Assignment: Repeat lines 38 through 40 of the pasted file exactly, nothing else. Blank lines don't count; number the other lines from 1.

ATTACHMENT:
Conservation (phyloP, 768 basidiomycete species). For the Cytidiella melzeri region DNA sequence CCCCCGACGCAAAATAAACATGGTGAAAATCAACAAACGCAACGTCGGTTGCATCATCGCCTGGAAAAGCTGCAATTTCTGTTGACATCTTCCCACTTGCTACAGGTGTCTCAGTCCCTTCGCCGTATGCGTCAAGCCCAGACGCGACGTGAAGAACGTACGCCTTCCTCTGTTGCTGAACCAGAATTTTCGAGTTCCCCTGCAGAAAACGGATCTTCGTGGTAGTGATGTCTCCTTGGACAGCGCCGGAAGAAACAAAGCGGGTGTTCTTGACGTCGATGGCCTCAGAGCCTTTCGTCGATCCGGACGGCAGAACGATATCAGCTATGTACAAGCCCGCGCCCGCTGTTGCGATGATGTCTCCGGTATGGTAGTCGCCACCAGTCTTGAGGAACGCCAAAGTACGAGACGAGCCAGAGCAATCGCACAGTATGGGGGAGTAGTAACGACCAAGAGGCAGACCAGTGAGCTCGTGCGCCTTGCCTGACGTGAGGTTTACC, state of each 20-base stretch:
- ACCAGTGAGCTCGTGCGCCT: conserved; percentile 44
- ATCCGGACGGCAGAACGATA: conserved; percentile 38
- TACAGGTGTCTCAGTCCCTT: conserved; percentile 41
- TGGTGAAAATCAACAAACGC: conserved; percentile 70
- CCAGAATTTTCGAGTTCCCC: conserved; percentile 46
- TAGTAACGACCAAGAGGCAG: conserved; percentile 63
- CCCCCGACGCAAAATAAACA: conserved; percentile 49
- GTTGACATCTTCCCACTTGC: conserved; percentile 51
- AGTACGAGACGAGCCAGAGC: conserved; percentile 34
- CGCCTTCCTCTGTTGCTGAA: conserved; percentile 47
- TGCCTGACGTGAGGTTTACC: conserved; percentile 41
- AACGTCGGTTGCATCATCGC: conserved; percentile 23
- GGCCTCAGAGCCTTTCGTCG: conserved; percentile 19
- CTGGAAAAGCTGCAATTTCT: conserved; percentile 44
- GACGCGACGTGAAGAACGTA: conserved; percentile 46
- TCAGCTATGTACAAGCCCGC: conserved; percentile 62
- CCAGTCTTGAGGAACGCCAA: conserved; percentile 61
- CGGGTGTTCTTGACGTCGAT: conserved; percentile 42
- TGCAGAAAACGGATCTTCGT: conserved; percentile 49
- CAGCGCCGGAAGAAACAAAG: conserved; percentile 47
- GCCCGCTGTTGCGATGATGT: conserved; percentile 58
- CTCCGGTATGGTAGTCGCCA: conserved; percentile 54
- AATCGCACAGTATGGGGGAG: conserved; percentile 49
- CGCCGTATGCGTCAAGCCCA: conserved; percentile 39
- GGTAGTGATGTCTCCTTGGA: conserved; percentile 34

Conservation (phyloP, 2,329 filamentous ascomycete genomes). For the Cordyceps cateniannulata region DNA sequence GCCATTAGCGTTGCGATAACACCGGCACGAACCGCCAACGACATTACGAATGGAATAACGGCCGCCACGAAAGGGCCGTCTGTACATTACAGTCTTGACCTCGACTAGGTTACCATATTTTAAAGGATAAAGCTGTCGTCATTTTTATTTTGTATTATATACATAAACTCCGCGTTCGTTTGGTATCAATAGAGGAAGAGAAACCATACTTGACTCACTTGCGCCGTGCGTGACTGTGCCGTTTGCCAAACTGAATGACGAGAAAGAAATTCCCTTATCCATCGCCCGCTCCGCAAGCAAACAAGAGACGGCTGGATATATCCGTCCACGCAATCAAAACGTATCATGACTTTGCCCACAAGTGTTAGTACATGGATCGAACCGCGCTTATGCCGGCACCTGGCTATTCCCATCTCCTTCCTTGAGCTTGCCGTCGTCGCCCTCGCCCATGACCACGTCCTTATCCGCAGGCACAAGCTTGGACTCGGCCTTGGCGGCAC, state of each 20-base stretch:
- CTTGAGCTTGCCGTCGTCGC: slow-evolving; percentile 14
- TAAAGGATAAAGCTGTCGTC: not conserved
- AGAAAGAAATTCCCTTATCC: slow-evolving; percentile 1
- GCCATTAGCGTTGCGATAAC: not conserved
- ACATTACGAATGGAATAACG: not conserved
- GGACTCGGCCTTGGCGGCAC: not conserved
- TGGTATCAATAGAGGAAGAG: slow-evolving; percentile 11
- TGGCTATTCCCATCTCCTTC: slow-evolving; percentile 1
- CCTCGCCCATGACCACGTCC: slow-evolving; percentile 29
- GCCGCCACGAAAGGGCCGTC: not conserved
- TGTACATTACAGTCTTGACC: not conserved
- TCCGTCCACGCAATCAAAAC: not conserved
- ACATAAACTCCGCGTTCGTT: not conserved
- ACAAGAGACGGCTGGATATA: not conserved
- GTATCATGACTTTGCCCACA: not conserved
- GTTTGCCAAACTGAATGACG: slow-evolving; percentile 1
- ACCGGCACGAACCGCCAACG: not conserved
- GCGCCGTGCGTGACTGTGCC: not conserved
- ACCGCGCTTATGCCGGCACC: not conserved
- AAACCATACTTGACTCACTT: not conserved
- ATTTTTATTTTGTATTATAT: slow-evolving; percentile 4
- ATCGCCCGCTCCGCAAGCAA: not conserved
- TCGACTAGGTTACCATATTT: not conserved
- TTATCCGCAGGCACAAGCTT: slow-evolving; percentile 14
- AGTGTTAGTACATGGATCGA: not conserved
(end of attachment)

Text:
- TGTACATTACAGTCTTGACC: not conserved
- TCCGTCCACGCAATCAAAAC: not conserved
- ACATAAACTCCGCGTTCGTT: not conserved